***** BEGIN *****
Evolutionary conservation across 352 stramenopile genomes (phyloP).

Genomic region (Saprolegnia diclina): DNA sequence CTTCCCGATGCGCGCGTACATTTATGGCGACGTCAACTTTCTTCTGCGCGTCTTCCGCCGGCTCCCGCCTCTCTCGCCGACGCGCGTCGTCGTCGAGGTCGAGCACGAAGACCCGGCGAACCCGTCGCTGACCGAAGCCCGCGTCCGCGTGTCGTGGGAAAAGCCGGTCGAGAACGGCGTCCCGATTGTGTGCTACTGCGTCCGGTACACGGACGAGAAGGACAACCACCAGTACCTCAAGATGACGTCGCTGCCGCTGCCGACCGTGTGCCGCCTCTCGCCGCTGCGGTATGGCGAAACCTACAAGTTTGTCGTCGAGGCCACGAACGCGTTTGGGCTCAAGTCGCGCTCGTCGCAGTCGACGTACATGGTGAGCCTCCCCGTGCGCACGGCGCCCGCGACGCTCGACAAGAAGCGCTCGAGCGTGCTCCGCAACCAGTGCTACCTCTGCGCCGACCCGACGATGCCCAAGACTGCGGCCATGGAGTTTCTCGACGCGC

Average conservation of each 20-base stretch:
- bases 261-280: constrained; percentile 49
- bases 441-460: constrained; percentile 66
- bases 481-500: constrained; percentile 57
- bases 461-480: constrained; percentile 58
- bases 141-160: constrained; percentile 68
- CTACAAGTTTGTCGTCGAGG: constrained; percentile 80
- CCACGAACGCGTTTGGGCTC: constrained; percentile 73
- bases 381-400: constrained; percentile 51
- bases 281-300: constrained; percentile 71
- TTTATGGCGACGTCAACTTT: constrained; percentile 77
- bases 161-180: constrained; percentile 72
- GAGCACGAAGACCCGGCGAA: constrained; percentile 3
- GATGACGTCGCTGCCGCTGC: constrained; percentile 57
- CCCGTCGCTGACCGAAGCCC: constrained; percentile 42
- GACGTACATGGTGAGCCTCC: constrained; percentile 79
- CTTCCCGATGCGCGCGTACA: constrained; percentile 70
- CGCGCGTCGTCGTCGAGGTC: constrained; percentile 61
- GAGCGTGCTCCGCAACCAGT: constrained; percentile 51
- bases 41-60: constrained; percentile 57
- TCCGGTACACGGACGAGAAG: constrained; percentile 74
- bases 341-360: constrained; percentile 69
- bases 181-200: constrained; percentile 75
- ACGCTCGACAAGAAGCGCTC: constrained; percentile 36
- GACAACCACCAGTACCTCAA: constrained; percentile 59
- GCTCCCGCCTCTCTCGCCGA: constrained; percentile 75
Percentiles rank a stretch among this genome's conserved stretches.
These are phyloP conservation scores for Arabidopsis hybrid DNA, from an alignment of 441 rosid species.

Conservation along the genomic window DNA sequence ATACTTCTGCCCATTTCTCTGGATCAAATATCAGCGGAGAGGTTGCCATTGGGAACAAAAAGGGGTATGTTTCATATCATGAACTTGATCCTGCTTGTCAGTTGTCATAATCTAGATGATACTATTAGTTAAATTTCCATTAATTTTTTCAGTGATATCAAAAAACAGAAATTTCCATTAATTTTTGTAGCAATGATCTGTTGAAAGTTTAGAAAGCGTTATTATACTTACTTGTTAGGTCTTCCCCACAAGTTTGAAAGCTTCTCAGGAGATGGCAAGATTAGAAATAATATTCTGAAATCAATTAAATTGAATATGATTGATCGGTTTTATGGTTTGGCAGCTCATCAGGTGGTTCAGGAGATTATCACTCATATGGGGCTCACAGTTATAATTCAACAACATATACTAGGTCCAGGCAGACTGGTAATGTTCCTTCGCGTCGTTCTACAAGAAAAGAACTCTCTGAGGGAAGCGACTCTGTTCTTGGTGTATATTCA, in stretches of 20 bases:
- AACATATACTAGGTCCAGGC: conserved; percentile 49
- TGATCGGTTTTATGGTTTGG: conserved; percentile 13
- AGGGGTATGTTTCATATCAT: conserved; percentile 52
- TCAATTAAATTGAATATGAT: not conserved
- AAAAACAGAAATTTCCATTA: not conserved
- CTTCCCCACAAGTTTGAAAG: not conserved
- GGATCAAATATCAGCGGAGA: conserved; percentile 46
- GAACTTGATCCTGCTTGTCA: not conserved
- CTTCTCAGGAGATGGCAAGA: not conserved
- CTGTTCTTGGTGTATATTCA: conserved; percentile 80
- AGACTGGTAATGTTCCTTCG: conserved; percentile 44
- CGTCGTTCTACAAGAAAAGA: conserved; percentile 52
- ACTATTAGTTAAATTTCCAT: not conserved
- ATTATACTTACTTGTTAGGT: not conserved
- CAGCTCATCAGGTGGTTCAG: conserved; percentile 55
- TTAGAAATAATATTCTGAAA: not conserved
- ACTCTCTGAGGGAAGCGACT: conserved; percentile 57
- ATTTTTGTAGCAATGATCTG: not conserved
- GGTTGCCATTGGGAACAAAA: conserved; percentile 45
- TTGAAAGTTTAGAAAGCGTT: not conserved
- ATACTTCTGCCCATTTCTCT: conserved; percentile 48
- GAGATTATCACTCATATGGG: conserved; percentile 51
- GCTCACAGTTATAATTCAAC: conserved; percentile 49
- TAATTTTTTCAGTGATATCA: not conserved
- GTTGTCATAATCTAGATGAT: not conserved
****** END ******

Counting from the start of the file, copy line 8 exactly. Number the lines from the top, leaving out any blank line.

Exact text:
- bases 141-160: constrained; percentile 68